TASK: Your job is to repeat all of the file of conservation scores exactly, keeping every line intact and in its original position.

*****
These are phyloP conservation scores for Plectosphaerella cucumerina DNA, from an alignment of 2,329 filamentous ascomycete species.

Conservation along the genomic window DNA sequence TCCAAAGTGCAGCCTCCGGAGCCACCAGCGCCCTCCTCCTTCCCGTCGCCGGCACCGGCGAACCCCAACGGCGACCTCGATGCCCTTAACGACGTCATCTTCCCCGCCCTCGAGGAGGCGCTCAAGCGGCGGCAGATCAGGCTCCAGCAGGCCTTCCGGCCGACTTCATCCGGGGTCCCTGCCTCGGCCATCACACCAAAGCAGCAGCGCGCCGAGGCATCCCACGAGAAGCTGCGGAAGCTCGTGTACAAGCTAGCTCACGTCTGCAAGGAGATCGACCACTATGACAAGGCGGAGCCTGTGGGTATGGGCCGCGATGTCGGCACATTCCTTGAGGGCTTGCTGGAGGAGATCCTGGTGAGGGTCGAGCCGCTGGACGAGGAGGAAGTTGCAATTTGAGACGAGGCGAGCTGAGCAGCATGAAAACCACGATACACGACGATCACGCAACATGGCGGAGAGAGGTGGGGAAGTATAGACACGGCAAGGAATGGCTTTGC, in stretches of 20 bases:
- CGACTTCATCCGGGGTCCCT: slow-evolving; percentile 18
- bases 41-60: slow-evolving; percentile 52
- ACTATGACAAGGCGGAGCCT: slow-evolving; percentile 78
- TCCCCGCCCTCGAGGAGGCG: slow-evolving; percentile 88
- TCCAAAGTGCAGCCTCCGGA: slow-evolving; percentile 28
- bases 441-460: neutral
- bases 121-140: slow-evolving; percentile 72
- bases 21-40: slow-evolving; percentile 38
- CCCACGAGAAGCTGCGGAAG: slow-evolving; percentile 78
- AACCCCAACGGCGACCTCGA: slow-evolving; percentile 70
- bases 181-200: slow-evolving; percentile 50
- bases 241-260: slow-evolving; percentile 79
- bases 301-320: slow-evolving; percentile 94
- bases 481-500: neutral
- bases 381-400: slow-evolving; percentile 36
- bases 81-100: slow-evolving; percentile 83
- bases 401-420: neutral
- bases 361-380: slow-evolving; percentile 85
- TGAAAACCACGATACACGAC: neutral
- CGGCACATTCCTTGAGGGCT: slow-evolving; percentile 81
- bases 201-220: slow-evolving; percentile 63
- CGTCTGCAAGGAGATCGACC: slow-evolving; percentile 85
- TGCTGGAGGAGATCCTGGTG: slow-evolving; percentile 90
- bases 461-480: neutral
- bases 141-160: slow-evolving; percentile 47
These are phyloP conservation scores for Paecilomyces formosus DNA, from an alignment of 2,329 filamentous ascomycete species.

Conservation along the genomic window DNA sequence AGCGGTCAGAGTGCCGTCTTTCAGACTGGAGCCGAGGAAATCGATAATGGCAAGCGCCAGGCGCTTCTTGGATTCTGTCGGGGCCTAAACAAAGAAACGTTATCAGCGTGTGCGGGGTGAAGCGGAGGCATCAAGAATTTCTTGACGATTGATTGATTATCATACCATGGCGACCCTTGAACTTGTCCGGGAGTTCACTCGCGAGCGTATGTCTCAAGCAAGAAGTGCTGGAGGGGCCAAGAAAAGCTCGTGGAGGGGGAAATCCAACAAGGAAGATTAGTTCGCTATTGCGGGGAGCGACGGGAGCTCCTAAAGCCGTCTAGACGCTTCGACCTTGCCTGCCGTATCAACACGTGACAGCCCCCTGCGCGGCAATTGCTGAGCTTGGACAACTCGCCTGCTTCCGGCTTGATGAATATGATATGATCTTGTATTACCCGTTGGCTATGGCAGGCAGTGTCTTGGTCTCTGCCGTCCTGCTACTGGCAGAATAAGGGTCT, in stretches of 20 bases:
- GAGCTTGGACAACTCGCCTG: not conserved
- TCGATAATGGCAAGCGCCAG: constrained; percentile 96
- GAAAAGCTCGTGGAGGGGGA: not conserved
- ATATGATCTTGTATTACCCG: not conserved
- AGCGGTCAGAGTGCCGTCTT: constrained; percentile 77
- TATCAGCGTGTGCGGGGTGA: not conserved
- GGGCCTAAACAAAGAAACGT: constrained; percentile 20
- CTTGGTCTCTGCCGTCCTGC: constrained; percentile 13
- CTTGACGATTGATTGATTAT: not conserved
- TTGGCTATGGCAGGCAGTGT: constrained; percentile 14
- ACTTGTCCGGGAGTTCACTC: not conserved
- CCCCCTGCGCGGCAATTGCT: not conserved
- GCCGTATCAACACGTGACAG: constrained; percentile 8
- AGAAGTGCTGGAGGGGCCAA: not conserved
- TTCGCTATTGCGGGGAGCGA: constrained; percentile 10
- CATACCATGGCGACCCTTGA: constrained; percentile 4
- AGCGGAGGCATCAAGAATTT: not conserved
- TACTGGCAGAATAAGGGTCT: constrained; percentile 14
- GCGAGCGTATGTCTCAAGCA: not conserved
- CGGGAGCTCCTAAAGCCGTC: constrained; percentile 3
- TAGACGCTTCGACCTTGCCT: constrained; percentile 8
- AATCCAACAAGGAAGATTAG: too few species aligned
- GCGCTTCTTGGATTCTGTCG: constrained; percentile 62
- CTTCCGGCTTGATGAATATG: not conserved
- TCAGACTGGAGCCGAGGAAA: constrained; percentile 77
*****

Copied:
These are phyloP conservation scores for Plectosphaerella cucumerina DNA, from an alignment of 2,329 filamentous ascomycete species.

Conservation along the genomic window DNA sequence TCCAAAGTGCAGCCTCCGGAGCCACCAGCGCCCTCCTCCTTCCCGTCGCCGGCACCGGCGAACCCCAACGGCGACCTCGATGCCCTTAACGACGTCATCTTCCCCGCCCTCGAGGAGGCGCTCAAGCGGCGGCAGATCAGGCTCCAGCAGGCCTTCCGGCCGACTTCATCCGGGGTCCCTGCCTCGGCCATCACACCAAAGCAGCAGCGCGCCGAGGCATCCCACGAGAAGCTGCGGAAGCTCGTGTACAAGCTAGCTCACGTCTGCAAGGAGATCGACCACTATGACAAGGCGGAGCCTGTGGGTATGGGCCGCGATGTCGGCACATTCCTTGAGGGCTTGCTGGAGGAGATCCTGGTGAGGGTCGAGCCGCTGGACGAGGAGGAAGTTGCAATTTGAGACGAGGCGAGCTGAGCAGCATGAAAACCACGATACACGACGATCACGCAACATGGCGGAGAGAGGTGGGGAAGTATAGACACGGCAAGGAATGGCTTTGC, in stretches of 20 bases:
- CGACTTCATCCGGGGTCCCT: slow-evolving; percentile 18
- bases 41-60: slow-evolving; percentile 52
- ACTATGACAAGGCGGAGCCT: slow-evolving; percentile 78
- TCCCCGCCCTCGAGGAGGCG: slow-evolving; percentile 88
- TCCAAAGTGCAGCCTCCGGA: slow-evolving; percentile 28
- bases 441-460: neutral
- bases 121-140: slow-evolving; percentile 72
- bases 21-40: slow-evolving; percentile 38
- CCCACGAGAAGCTGCGGAAG: slow-evolving; percentile 78
- AACCCCAACGGCGACCTCGA: slow-evolving; percentile 70
- bases 181-200: slow-evolving; percentile 50
- bases 241-260: slow-evolving; percentile 79
- bases 301-320: slow-evolving; percentile 94
- bases 481-500: neutral
- bases 381-400: slow-evolving; percentile 36
- bases 81-100: slow-evolving; percentile 83
- bases 401-420: neutral
- bases 361-380: slow-evolving; percentile 85
- TGAAAACCACGATACACGAC: neutral
- CGGCACATTCCTTGAGGGCT: slow-evolving; percentile 81
- bases 201-220: slow-evolving; percentile 63
- CGTCTGCAAGGAGATCGACC: slow-evolving; percentile 85
- TGCTGGAGGAGATCCTGGTG: slow-evolving; percentile 90
- bases 461-480: neutral
- bases 141-160: slow-evolving; percentile 47
These are phyloP conservation scores for Paecilomyces formosus DNA, from an alignment of 2,329 filamentous ascomycete species.

Conservation along the genomic window DNA sequence AGCGGTCAGAGTGCCGTCTTTCAGACTGGAGCCGAGGAAATCGATAATGGCAAGCGCCAGGCGCTTCTTGGATTCTGTCGGGGCCTAAACAAAGAAACGTTATCAGCGTGTGCGGGGTGAAGCGGAGGCATCAAGAATTTCTTGACGATTGATTGATTATCATACCATGGCGACCCTTGAACTTGTCCGGGAGTTCACTCGCGAGCGTATGTCTCAAGCAAGAAGTGCTGGAGGGGCCAAGAAAAGCTCGTGGAGGGGGAAATCCAACAAGGAAGATTAGTTCGCTATTGCGGGGAGCGACGGGAGCTCCTAAAGCCGTCTAGACGCTTCGACCTTGCCTGCCGTATCAACACGTGACAGCCCCCTGCGCGGCAATTGCTGAGCTTGGACAACTCGCCTGCTTCCGGCTTGATGAATATGATATGATCTTGTATTACCCGTTGGCTATGGCAGGCAGTGTCTTGGTCTCTGCCGTCCTGCTACTGGCAGAATAAGGGTCT, in stretches of 20 bases:
- GAGCTTGGACAACTCGCCTG: not conserved
- TCGATAATGGCAAGCGCCAG: constrained; percentile 96
- GAAAAGCTCGTGGAGGGGGA: not conserved
- ATATGATCTTGTATTACCCG: not conserved
- AGCGGTCAGAGTGCCGTCTT: constrained; percentile 77
- TATCAGCGTGTGCGGGGTGA: not conserved
- GGGCCTAAACAAAGAAACGT: constrained; percentile 20
- CTTGGTCTCTGCCGTCCTGC: constrained; percentile 13
- CTTGACGATTGATTGATTAT: not conserved
- TTGGCTATGGCAGGCAGTGT: constrained; percentile 14
- ACTTGTCCGGGAGTTCACTC: not conserved
- CCCCCTGCGCGGCAATTGCT: not conserved
- GCCGTATCAACACGTGACAG: constrained; percentile 8
- AGAAGTGCTGGAGGGGCCAA: not conserved
- TTCGCTATTGCGGGGAGCGA: constrained; percentile 10
- CATACCATGGCGACCCTTGA: constrained; percentile 4
- AGCGGAGGCATCAAGAATTT: not conserved
- TACTGGCAGAATAAGGGTCT: constrained; percentile 14
- GCGAGCGTATGTCTCAAGCA: not conserved
- CGGGAGCTCCTAAAGCCGTC: constrained; percentile 3
- TAGACGCTTCGACCTTGCCT: constrained; percentile 8
- AATCCAACAAGGAAGATTAG: too few species aligned
- GCGCTTCTTGGATTCTGTCG: constrained; percentile 62
- CTTCCGGCTTGATGAATATG: not conserved
- TCAGACTGGAGCCGAGGAAA: constrained; percentile 77